Human-oriented software design is error-oriented

Alternate title: Cognitive dissonance in software design.

How to know if a design process is help or hindrance for good decision making?

As the design activity consists of a myriad of decisions, all the way from idea to released bits and back, the whole quality of the outcome is the sum quality of those individual and interrelated decisions. One bad decision could spoil an entire design even if successive decisions would be better ones. The real fix is to go back and remove the decision subtree branched at the wrong choice. If a given design process enables such ability, then it seems to be of help.

The ability of going back in the decision tree often is based on how far we have gone from the wrong choice. How many other decisions are dependants of the wrong turn? Costs in terms of time, effort, money, etc. could prevent us from going back. Hence, a good design process helps us to reduce the amount of dependencies upon a given choice before it has been revisited and corroborated.

Such a design process has to consider that (1) humans are its main players —not computers or tools— and (2) the intellectual nature of the object under design: software solutions to human problems. Therefore, the design process must take into account the ways humans behave when taking decisions and solve problems.

Taking good decisions, solving the right problems, and solving them rightly, are all human endeavors, error-prone, and full of blind spots. A root cause of many software development failures is to ignore those very simple facts —note that I say simple, which could be completely different than easy—.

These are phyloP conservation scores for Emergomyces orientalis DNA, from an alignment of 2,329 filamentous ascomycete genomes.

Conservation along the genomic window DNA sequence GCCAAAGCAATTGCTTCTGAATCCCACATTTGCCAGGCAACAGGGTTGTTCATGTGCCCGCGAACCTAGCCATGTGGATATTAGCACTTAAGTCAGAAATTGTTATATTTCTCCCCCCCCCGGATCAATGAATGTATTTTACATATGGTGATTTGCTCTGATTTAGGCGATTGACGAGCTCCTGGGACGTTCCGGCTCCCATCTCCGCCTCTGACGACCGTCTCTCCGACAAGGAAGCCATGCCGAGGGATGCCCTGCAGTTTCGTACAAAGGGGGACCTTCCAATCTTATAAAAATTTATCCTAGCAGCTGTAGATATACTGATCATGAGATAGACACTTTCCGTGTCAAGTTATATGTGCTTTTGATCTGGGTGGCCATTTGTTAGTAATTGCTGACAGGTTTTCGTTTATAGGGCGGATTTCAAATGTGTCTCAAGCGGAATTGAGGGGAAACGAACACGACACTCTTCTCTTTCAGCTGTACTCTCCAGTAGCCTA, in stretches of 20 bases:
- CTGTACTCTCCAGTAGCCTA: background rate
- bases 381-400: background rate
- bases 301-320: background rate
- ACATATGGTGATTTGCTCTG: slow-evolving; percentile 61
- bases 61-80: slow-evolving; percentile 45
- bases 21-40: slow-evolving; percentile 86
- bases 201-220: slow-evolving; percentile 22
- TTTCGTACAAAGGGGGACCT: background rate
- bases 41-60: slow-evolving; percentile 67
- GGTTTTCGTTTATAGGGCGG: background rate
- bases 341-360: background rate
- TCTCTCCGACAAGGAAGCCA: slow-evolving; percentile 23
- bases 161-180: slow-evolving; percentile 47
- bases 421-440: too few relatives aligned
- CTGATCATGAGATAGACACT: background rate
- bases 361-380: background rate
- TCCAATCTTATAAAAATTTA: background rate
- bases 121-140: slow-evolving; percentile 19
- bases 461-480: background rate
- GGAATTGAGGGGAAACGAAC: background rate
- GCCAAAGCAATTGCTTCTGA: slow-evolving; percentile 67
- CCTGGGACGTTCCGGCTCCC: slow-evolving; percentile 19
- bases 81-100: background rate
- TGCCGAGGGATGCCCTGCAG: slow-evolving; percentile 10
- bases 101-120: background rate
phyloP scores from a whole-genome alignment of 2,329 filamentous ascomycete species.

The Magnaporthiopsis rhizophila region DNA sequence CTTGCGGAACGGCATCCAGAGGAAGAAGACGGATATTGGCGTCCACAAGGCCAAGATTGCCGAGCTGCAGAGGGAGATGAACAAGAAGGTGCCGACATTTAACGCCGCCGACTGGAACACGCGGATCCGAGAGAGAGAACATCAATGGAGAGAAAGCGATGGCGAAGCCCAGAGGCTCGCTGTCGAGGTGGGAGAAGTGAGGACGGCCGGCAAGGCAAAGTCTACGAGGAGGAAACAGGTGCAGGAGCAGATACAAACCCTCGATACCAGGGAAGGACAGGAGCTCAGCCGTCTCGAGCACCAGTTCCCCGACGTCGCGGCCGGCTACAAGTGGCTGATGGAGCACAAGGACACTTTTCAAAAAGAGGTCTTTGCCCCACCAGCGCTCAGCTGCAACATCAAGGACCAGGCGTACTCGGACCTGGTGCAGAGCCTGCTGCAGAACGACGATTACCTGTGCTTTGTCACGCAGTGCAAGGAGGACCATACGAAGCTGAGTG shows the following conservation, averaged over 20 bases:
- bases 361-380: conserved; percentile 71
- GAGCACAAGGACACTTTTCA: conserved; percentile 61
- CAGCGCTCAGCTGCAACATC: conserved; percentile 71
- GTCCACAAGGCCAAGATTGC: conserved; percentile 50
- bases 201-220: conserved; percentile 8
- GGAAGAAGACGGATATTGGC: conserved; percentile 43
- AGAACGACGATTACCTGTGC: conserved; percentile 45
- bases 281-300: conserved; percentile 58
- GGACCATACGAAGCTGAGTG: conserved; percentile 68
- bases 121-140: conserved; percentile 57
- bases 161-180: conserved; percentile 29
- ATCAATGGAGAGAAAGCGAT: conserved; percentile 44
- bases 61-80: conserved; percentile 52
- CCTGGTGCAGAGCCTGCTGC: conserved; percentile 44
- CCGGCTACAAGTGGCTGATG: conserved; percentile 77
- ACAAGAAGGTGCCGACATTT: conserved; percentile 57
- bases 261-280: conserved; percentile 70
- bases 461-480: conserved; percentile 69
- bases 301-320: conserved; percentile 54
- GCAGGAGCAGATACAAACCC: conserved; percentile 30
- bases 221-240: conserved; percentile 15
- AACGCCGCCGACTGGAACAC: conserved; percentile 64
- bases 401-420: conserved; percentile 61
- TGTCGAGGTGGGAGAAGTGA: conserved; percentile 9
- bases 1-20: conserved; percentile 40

A human-oriented design process is error-oriented; it plans for the most likely event: human error. Consequently, a human-oriented design process must consider, for one, along with other important stuff, the cognitive dissonance theory in the field of psychology about how the human brain seems to be “designed with blind spots, optical and psychological, and one of its cleverest tricks is to confer on us the comforting delusion that we, personally, do not have any; about how and why people unintentionally blind themselves so that they fail to notice vital events and information that might make them question their behavior or their convictions” —Mistakes Were Made (but not by Me): Why We Justify Foolish Beliefs, Bad Decisions, and Hurtful Acts by Carol Tavris and Elliot Aronson. If such theory describes, explains and predicts a significant number of cases, then it could help to control the process of software design, where there is plethora of decisions to make. For example, it could, with relatively sound basis, help designers to choose the time to revisit a design decision: early and often (that recurrent tenet once again), at least, the most important decisions. Otherwise, if the time to revisit is extended, then more dependencies could amount; or the decision gets justified by the effect of the self-protection mechanism: “we cannot be wrong”.

Mechanisms of preservation of the ego are normal, human; as well as the self-awareness related to the adult life, that where we know what we are doing.

“Drivers cannot avoid having blind spots in their field of vision, but good drivers are aware of them...We cannot avoid our psychological blind spots, but if we are unaware of them we may become unwittingly reckless, crossing ethical lines and making foolish decisions” —Carol Tavris and Elliot Aronson.

“The greatest of faults, I should say, is to be conscious of none” –Thomas Carlyle

Another cause for the blind spots in software designers is the performance metrics in the organizations they are part of. Oftentimes, those metrics are not error-oriented but error-punishers and thus most designers have no incentive to look for disconfirming evidence of the accuracy of their design decisions. For more of this, see Measuring and Managing Performance in Organizations by Robert D. Austin.

Most important decisions in good software design are tentative, provisional —like in a serious scientific endeavor—, kind of timid and bold at the same time. As the number of corroborations increased so the confidence on the goodness of such corroborated decisions. Q: How do you know it will work? A: Because I have been watching it work incrementally already.